For those of you who have never parachuted out of an airplane, what an experience you have missed! And the Army really does know how to train you for jumping “out of a perfectly good airplane.” If you don’t believe in group dynamics and group motivation and being an individual that is part of a group trained to succeed, then just go to paratrooper training and watch your whole attitude change.
The first two weeks of the Army’s three week training program are devoted to techniques, physical training, group hysteria (motivation) , running, and the repetitive practice of learning the sequence of jump commands, how to exit the aircraft, how to maneuver the parachute, how to land, and how to collect your gear on the Drop Zone (where you land). Also included are those special techniques for landing in trees and water. In addition, how to carry during your jump, about 90 pounds of combat gear so you can fight once you hit the ground. You can bet that at the end of this first phase of the training you are convinced you can jump out of an airplane … even though it is an unnatural act for a human.
The third week is the fun week. Here you get to jump five times out of the door of a C-130 or C-141 airplane flying at a height between 500 and 1,200 feet at a speed of 120-140 mph.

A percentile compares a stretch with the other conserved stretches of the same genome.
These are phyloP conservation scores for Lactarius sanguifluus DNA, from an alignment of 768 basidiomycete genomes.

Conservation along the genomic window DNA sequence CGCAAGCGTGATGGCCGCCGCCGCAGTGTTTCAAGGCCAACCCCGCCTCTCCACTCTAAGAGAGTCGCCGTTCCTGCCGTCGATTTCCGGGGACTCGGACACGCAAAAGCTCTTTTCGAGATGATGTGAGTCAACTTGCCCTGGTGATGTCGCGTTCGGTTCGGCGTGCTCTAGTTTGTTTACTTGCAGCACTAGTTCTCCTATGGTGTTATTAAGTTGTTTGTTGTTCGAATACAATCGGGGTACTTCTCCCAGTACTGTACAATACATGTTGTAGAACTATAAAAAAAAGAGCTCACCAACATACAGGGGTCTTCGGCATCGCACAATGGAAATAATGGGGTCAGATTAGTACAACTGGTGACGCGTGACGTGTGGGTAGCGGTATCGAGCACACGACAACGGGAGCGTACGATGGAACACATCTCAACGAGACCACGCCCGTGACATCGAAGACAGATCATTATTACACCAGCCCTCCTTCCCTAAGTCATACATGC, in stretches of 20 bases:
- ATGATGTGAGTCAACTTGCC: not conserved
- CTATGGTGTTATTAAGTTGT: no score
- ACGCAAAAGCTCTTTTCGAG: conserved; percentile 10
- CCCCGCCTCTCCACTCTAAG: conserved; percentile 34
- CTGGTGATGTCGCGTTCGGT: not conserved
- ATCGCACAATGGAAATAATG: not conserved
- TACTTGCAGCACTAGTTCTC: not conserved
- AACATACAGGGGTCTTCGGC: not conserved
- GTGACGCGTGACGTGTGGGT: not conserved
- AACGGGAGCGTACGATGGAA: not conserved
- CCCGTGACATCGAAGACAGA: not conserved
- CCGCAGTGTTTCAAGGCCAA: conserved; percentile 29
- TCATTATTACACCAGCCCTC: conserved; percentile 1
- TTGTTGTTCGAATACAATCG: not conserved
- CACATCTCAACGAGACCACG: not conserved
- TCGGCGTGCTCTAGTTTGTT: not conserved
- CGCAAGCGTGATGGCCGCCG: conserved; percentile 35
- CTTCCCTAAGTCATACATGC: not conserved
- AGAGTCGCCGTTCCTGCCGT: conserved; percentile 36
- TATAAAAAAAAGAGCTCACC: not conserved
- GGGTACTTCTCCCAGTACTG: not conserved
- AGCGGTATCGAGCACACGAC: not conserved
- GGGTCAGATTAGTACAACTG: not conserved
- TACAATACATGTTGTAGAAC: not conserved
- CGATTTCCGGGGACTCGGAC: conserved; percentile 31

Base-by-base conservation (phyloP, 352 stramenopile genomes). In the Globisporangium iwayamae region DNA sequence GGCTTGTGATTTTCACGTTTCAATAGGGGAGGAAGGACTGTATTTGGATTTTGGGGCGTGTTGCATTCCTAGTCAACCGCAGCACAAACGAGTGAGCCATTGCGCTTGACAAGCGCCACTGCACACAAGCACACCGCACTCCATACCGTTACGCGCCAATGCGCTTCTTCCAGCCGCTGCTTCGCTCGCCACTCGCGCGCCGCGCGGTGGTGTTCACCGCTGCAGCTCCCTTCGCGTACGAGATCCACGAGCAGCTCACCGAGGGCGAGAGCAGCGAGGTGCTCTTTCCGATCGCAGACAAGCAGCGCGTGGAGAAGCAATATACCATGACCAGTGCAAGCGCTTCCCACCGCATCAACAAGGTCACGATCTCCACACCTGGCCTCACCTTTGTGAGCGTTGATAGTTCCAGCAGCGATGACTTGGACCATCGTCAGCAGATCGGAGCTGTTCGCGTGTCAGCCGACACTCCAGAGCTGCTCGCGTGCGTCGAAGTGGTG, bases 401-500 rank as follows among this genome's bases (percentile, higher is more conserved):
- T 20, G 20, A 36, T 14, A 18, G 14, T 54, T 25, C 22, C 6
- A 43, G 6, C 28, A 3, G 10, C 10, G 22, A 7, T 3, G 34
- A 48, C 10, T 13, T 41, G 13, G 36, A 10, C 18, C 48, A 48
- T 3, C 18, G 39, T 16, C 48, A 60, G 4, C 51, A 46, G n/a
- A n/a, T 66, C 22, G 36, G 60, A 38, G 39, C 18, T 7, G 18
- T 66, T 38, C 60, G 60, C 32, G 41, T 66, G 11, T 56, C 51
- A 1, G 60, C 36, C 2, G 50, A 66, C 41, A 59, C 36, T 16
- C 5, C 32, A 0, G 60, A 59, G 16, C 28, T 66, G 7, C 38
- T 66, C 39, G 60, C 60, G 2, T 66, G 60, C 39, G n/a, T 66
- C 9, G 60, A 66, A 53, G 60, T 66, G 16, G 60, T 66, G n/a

You will never forget your first jump. Strapped in your canvas seat with a web seat belt; a parachute on your back; and just in case it doesn’t work, a “reserve” chute on your chest; steel pot on your head, bright shiny paratrooper boots on your feet; just waiting for your “Jump Master” (the person that tells you what to do in the aircraft) to start the sequence of jump commands. On my first jump, I watch him stand up and yell “Get Ready,” “Stand Up,” “Hook Up,” “Check Static Line,” “Check Equipment,” “Sound Off For Equipment Check,” “Shuffle To The Door,” “Stand In The Door,” “Go” … and all this time I am still trying to get out of my canvas seat! What’s wrong? I know I am not scared; everyone else is getting up and getting ready and here I sit: this can’t be happening! What will my jump buddies think; what will my instructors say and do; how will I ever be able to explain this when we land?
Oh yeah! Now I remember! In all the excitement and the adrenaline rush of my first jump, I forgot to undo the seat belt! Undoing the quick release of the belt, I am finally able to get up and get ready with the rest of my buddies for the thrill of my life. After this, the other four jumps are a snap and I am a qualified paratrooper with a story that even after another 82 jumps, I will never forget. The first one is always the most exciting.
As an interesting side note, our Rockwall County elections administrator, Chris Lynch, was once the Army command sergeant major that was responsible, and ran the parachute training , for all personnel going through this training at Fort Benning, Georgia. If you can catch him in a free moment, you might get him to tell you some more stories that he saw while running this training.
Jerry Hogan is a former Rockwall County judge and U.S. Army Green Beret. He can be reached at 214-394-4033.